• If there is padding on both sides, it will be centred. If the content cannot be centred exactly, then the output will have one more padding character on the left, unless in the format string the right padding is longer than the left padding, in which case there will be one more padding character on the right.

An alternative is to place a number just inside the square bracket, next to a single padding character. Then the number is the field width. For left-aligned and right-aligned fields, the number must be on the same side as the padding character.  For centred fields, the padding character is given on each side, and the side on which the number is placed will receive the extra padding character if the content cannot be centred exactly.

In the unlikely event that you may wish to use a digit as a padding character, it must be literalised.


This is a centred, eleven-character field containing the name of the day of the week. The generated string will be one of these:


The format string [11-Wwww.] has the same meaning.

The content can contain any number of format specifiers and literals. For example:

[d/m/yyy           ]HH:ii:ss

creates, if outputting a list of date/time values, a column for the date and a column for the time. Sample output:

24/9/1979  03:05:42
15/11/1983 21:43:05
3/4/991    13:57:24
Collapsible portions:

Curly brackets ({ }) can be used to create a collapsible portion. This is a portion that will appear in the output only if at least one of the format specifiers within it actually generates something.  Under the current spec, the only conditions in which a format specifier may generate nothing are:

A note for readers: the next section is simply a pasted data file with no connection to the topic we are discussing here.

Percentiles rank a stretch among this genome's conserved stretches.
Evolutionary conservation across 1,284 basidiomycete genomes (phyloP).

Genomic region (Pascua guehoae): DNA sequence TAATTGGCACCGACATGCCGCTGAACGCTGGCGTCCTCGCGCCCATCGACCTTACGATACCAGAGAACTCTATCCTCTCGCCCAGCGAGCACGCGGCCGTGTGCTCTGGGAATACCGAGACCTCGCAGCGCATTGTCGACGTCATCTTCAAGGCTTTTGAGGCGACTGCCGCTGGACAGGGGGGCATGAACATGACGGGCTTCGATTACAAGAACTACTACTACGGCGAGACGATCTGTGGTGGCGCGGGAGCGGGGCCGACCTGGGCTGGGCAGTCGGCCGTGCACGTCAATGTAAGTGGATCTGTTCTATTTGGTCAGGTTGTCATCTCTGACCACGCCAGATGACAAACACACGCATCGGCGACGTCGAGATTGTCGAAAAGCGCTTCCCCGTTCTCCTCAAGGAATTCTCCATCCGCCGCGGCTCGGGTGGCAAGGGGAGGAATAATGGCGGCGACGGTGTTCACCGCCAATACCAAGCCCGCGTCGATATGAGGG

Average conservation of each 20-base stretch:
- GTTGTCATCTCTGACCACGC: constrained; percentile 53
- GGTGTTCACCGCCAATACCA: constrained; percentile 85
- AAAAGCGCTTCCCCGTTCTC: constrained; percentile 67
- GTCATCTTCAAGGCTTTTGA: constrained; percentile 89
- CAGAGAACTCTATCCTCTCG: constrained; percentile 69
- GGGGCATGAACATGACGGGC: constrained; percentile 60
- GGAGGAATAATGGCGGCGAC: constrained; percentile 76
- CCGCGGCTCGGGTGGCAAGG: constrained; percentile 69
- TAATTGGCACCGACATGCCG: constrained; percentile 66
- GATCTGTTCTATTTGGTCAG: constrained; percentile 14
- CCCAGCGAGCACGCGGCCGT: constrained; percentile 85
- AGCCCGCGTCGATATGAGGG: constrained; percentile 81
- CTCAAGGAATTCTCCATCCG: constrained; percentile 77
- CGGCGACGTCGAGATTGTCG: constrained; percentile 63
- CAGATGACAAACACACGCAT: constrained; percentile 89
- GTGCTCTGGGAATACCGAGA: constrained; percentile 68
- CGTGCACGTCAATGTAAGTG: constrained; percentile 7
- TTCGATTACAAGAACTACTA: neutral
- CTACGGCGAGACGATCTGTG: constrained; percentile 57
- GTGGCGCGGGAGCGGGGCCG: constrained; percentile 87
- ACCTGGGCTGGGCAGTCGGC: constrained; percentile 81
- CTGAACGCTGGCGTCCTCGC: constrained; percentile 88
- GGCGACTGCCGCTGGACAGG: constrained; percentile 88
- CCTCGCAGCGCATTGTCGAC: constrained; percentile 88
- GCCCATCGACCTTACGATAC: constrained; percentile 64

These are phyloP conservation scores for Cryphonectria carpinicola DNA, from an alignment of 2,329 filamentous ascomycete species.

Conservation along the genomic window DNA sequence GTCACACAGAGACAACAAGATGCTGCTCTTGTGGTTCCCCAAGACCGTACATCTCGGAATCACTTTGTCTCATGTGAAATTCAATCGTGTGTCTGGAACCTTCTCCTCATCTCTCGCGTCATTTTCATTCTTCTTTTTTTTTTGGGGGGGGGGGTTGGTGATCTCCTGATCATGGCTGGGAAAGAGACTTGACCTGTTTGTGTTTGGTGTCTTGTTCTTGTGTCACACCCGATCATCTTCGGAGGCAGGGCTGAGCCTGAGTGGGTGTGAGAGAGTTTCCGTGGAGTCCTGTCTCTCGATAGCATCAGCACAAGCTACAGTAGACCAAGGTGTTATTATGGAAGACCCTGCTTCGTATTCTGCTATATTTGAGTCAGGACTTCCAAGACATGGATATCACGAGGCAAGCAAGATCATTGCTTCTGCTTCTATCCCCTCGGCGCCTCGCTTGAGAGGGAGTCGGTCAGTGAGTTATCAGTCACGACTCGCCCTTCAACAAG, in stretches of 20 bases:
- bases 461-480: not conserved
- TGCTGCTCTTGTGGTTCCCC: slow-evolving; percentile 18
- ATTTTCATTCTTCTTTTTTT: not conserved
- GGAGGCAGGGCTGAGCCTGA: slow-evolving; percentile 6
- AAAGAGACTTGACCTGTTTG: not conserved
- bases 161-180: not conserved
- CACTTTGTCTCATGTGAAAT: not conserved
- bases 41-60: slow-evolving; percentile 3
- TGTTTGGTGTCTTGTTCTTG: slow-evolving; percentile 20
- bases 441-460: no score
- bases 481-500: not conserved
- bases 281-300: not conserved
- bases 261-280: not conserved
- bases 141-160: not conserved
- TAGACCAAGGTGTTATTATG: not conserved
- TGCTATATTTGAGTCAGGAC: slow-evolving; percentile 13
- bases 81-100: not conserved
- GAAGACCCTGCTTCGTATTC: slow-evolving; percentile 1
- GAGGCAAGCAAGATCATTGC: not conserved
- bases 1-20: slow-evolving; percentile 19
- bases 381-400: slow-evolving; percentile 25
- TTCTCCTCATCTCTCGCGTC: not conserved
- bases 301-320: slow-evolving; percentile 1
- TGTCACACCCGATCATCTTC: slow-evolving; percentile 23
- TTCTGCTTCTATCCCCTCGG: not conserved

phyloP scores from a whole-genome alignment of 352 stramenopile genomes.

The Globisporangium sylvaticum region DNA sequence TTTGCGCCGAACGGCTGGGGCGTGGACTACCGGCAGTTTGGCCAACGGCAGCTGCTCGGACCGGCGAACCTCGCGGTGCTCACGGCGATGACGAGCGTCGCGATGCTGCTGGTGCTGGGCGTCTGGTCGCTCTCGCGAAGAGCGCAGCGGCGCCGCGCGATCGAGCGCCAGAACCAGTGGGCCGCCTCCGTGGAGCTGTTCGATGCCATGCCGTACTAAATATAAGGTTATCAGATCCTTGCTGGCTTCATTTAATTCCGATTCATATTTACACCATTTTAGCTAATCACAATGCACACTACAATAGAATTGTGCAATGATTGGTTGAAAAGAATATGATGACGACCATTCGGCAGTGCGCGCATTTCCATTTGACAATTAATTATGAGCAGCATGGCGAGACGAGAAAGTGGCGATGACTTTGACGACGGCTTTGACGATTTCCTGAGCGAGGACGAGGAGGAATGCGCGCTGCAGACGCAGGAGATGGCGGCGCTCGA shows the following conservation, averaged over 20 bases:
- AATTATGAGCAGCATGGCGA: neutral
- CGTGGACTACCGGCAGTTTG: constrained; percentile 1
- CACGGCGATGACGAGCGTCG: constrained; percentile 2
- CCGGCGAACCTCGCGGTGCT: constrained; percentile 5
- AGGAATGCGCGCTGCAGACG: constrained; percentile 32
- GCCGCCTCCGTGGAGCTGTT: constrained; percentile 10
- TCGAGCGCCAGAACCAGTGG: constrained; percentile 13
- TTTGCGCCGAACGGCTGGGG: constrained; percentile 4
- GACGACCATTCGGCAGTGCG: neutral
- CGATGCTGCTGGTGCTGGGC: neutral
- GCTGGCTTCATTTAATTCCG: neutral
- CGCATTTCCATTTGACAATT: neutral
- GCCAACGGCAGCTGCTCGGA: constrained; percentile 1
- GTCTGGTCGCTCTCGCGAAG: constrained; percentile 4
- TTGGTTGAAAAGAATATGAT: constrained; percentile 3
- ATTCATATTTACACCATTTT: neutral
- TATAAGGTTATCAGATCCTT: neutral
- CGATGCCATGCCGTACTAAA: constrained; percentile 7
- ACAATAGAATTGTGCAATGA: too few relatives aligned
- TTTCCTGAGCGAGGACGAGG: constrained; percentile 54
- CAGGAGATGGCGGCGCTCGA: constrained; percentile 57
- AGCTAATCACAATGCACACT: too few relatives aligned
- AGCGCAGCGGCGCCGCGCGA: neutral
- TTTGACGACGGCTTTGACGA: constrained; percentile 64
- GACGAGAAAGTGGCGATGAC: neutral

• The B, b, BBBB or bbbb specifier is used, and the date is AD.
  • The requested component (or a component required to calculate what is requested) is unspecified in the date/time object being formatted.
  • The time zone is not output for any date/time object in which the hour is unspecified.
d Mmm yyy{ B}{ HH:ii:ss zzzz}

Formats the date, and the time if present, with only one space between them whether the date is BC or AD.

{d }{Mmm }yyy BB

For applications in which an exact date, the month and year or just the year may be known, to prevent leading spaces.


For applications in which a time is always known to the precision of minutes, but may sometimes be known more precisely.

See Also:
the original proposal (includes discussion)
implement timezone TLAs.
string formatDateTime(const(DateTimeComponents)* dt, string formatString);

Formats dt according to formatString.

the formatted date string.
DateTimeFormatException if the formatting fails, e.g. because of an error in the format string. UtfException if formatString is not a correctly-formed UTF-8 string.
class DateTimeFormatException: object.Exception;

Exception thrown if there was a problem in formatting a date or time.

immutable string[7u] SHORT_L_DAY_NAME;

Short (three-letter) names of the days of the week.

immutable string[7u] SHORT_U_DAY_NAME;

Short (three-letter) names of the days of the week.

immutable string[7u] LONG_L_DAY_NAME;

Full names of the days of the week.

immutable string[7u] LONG_U_DAY_NAME;

Full names of the days of the week.

immutable string[13u] SHORT_L_MONTH_NAME;

Short (three-letter) names of the months of the year.

immutable string[13u] SHORT_U_MONTH_NAME;

Short (three-letter) names of the months of the year.

immutable string[13u] LONG_L_MONTH_NAME;

Full names of the months of the year.

immutable string[13u] LONG_U_MONTH_NAME;

Full names of the months of the year.